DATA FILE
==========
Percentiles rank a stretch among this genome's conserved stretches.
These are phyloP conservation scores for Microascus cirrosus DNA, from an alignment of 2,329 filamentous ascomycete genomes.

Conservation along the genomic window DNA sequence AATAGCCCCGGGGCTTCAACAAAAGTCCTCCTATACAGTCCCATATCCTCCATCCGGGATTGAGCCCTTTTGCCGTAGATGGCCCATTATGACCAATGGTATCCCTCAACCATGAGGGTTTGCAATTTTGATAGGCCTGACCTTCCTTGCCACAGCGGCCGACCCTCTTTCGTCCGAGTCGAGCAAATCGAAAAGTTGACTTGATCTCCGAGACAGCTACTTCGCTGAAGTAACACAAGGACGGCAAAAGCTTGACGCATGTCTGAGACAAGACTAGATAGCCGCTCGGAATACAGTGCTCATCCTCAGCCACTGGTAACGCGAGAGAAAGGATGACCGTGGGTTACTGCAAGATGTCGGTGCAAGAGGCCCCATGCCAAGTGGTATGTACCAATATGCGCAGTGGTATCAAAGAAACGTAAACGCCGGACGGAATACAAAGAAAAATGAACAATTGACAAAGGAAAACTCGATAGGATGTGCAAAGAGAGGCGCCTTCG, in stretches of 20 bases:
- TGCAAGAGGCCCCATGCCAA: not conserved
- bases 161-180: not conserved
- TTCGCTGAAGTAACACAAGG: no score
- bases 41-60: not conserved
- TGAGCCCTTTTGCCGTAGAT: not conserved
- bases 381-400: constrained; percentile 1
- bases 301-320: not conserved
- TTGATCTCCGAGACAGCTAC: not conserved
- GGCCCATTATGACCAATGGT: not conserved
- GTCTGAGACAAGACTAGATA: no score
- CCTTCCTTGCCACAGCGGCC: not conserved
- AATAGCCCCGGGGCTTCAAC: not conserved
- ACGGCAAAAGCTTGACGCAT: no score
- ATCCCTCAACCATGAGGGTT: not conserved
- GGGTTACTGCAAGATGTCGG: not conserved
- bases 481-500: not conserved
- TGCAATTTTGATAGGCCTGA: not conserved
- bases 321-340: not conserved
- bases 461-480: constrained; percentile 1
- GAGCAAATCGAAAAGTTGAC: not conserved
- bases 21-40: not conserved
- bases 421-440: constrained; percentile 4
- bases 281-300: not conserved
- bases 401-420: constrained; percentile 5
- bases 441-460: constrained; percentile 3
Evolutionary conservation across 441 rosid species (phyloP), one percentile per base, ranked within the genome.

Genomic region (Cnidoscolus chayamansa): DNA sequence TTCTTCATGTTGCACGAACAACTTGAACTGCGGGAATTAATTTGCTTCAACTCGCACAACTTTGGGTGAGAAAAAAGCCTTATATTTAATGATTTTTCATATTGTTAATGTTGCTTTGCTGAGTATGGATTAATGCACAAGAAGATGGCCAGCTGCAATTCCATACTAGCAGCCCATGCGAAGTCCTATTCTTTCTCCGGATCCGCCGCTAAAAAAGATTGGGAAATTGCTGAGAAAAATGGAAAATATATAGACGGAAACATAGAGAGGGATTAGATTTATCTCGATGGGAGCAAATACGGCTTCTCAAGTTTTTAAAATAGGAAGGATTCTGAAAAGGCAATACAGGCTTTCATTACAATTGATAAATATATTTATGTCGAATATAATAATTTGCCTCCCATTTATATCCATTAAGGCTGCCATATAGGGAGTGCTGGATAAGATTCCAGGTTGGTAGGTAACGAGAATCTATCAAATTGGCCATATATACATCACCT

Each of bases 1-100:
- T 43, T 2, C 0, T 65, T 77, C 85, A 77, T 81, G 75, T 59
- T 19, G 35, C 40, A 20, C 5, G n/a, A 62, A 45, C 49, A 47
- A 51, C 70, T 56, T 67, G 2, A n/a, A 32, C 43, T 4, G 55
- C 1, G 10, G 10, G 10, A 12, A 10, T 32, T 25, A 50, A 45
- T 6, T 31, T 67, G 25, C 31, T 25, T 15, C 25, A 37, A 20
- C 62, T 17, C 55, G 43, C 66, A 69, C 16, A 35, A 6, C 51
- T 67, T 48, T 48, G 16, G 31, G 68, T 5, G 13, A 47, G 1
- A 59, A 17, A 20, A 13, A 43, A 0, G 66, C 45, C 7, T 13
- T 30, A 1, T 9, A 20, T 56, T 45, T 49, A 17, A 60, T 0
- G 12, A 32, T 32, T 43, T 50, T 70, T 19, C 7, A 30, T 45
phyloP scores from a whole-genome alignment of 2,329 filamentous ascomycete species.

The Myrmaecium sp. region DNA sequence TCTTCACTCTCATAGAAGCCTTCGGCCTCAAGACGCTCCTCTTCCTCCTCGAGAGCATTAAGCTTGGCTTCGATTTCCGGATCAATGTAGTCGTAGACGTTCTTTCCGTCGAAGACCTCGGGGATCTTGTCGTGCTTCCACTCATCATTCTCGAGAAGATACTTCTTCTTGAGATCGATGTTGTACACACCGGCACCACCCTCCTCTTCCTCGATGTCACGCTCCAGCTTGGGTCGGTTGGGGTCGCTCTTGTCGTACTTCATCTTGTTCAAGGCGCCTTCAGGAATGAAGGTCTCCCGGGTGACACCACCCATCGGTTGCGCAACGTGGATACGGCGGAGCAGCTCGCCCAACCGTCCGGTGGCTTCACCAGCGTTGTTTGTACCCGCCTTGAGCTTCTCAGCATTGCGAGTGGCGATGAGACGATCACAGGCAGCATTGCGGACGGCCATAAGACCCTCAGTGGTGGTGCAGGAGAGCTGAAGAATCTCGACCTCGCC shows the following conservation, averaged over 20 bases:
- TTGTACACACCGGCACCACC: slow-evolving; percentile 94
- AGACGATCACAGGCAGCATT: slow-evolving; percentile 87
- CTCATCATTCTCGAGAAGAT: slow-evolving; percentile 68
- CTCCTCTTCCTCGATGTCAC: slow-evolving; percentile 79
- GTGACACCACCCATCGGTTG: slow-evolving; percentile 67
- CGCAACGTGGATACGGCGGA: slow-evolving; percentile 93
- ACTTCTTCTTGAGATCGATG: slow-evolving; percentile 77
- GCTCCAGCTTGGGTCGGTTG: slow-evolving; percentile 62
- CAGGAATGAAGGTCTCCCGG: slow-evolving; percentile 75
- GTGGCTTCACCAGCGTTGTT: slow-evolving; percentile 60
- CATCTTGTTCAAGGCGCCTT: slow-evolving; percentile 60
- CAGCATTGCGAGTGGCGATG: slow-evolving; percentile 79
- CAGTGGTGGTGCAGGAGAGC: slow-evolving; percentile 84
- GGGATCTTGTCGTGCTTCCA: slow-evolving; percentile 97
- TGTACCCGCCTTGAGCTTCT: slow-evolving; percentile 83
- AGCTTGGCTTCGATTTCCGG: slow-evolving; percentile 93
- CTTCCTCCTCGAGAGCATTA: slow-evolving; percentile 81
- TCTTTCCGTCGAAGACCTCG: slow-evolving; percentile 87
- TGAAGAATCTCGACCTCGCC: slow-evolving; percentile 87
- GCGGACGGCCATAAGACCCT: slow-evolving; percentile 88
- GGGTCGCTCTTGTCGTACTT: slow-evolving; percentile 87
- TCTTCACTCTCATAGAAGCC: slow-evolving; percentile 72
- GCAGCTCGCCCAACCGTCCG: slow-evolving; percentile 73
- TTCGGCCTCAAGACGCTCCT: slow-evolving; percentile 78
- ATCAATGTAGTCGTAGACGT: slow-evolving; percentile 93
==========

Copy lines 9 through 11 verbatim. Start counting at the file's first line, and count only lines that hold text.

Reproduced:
- bases 381-400: constrained; percentile 1
- bases 301-320: not conserved
- TTGATCTCCGAGACAGCTAC: not conserved